Prizes refers to the value of prizes paid out from proceeds (ticket sales) for those tickets that won the lottery draw. This includes prizes of money, money's worth, or partly the one and partly the other. For the purposes of lottery submissions, this excludes prizes allocated to or paid out for a rollover.
Prizes from rollover
Prizes from rollover refers to the total cumulative value of prizes paid out for a rollover from a previous lottery or lotteries.
Lottery proceeds (also referred to as ticket sales) are the total amount paid for tickets in a single lottery before any money is deducted for expenses, prizes, or return to good cause. For the purposes of the Gambling Act 2005, proceeds of a lottery are the aggregate of amounts paid in respect of the purchase of lottery tickets. [GA2005, s254].
Raffle style
Raffle style is a one-off lottery where participants pay to enter that one lottery draw. Examples might include a Christmas or Summer draw or an annual bumper draw. For the purposes of lottery submissions, the term excludes lottery products sold by subscription.
Remote in relation to gambling means gambling in which persons participate by the use of remote communication. This includes using the internet, telephone, television, radio, or any other kind of electronic or other technology for facilitating communication. [GA2005, s4] For the purposes of lotteries, this means lottery products that are sold by any of these means. For example, if payment details are communicated by email, text message or verbally by telephone, this is participation by remote means and the proceeds must be recorded as remote. The definition of remote gambling does not include the sale and delivery of lottery tickets by post or if a participant submits direct debit details for electronic payments by post or face-to-face.
A rollover in relation to a lottery means an arrangement whereby the fact that a prize is not allocated or claimed in one lottery increases the value of prizes available for allocation in another lottery. [GA2005, s256].
Scratchcard is a lottery in which every draw takes place either before, or at the point of, purchase of tickets by participants in the lottery. It is a type of instant win lottery product in which customers buy, or are provided with, a card with different numbers or symbols. Cards can be either physical or virtual (online or in an app). Typically, physical scratchcards will have numbers on the card hidden by a thin layer of coating, which must be scratched off to reveal the numbers. These outcomes are predetermined to win prizes. For the purposes of lottery submissions, the term scratchcard includes physical scratchcards and instant win games sold by remote means, which can be determined by a random number generator. It excludes scratchcards sold by vending machines.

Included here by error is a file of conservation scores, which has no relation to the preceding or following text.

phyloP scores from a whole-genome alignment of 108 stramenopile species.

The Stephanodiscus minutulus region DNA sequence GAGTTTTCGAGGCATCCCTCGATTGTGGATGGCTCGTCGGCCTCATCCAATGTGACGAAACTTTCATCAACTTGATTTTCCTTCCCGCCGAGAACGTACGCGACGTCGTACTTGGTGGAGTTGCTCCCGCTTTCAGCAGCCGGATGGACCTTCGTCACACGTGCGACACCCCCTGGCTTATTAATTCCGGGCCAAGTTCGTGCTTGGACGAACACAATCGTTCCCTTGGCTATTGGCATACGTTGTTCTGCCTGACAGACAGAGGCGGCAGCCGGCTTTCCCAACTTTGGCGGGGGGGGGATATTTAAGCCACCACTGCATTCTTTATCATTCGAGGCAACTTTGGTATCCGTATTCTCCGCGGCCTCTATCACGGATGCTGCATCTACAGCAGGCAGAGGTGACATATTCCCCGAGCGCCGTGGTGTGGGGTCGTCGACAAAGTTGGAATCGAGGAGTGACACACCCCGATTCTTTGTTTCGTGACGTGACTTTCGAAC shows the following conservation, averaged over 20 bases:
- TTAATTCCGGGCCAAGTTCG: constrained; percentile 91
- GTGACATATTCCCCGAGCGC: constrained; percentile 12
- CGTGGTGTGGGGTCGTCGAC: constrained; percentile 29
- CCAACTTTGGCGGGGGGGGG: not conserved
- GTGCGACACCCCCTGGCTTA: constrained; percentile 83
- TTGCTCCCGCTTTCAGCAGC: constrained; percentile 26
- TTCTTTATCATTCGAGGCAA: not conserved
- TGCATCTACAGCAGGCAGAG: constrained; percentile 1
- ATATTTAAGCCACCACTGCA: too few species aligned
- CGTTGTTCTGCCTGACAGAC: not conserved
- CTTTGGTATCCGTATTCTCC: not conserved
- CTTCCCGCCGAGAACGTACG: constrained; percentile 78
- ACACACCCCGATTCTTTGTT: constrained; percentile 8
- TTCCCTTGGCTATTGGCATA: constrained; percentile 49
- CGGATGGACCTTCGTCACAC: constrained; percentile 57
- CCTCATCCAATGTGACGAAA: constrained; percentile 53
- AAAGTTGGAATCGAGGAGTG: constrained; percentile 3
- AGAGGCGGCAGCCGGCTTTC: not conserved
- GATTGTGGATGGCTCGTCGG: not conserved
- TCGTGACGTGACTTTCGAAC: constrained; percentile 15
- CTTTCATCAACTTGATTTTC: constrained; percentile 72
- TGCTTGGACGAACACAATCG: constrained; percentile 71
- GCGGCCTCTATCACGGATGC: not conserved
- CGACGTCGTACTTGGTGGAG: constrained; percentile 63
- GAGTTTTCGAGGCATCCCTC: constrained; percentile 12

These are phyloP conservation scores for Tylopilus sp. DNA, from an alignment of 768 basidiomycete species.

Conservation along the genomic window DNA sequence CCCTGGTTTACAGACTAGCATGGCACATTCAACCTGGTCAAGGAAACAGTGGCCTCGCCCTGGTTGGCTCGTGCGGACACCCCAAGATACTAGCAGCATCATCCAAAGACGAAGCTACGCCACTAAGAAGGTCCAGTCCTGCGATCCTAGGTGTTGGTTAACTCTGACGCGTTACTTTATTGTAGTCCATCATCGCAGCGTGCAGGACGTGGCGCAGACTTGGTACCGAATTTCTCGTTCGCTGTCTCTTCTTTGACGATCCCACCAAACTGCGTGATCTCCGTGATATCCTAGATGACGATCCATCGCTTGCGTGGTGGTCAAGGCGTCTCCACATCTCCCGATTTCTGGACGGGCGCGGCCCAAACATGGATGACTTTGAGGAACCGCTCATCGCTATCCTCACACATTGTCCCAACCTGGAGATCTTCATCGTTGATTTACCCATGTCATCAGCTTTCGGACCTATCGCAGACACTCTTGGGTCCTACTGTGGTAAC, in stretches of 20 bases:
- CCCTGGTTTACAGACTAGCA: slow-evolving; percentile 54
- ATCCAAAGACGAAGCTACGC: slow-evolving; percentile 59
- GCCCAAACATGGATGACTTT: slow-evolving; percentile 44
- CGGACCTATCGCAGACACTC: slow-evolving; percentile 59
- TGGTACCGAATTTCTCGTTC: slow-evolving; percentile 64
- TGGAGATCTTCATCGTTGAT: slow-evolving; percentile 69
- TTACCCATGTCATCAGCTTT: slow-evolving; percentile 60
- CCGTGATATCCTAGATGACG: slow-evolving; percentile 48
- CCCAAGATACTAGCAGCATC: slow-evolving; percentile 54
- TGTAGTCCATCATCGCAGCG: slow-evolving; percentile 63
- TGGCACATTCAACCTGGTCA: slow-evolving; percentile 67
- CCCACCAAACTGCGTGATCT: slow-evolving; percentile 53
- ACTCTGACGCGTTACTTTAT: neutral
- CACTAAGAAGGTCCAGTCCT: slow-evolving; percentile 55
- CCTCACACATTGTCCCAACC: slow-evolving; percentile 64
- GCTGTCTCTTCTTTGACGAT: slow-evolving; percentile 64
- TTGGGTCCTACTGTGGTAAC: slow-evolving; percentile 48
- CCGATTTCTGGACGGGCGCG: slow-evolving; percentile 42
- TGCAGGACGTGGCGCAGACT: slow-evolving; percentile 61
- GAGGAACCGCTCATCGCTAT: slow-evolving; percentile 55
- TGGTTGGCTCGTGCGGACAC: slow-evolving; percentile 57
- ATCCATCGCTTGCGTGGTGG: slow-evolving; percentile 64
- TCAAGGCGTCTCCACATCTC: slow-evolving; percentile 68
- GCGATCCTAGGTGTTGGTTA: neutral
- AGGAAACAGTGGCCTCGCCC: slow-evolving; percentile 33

Society refers to a non-commercial organisation [as defined by GA2005, s19], or local authority that promotes a lottery under a non-remote society lottery operating licence or remote (full or ancillary) society lottery licence granted by the Gambling Commission. It excludes external lottery managers, incidental lotteries, customer lotteries, and (for the purposes of lottery submissions), private lotteries and small society lotteries.
Statement of confirmation
A statement made by one of the following confirming the accuracy of a lottery submission: the holder of a personal licence issued under part 6 of the Act; a qualified person as defined in the Gambling Act 2005 (Definition of small-scale operator) Regulations 2006; or except where the licensee is a local authority, the designated person named on the lottery tickets as having responsibility for the promotion of the lottery.
Subscription is a series of lotteries (other than instant lotteries) promoted on behalf of the same non-commercial society or local authority in respect of which participants pay for participation in one or more future lotteries by regular subscription over a fixed or indefinite period.
A ticket refers to a document that must be provided to a person on receipt of payment for entry into a lottery draw. For the purposes of the Gambling Act 2005, a lottery ticket is a document or article that confers, or can be used to prove, membership of a class for the purpose of the allocation of prizes in a lottery. [GA2005, s253].
Ticket cost
Ticket cost is the value of a single entry into a lottery draw that must be paid to the promoter of the lottery before any person is given a ticket (or document) to confirm their entry into the lottery.
Ticket sales
Ticket sales are the total amount paid for tickets in a single lottery before any money is deducted for expenses, prizes, or return to good cause. (Ticket sales are also referred to as lottery proceeds.).
Vending machine
For the purposes of lottery submissions, the term vending machine refers to instant win scratchcards which are sold by lottery ticket vending machines in non-remote settings. Lottery ticket vending machines usually dispense a scratchcard or pull-tab lottery ticket following the insertion of the cost of the ticket into the machine. The machines only dispense a pre-determined ticket (although the result may not be displayed or communicated immediately) - there must be no element of skill or game play required by the purchaser and the machine must not determine the outcome of the lottery or display the result within an interval of less than one hour.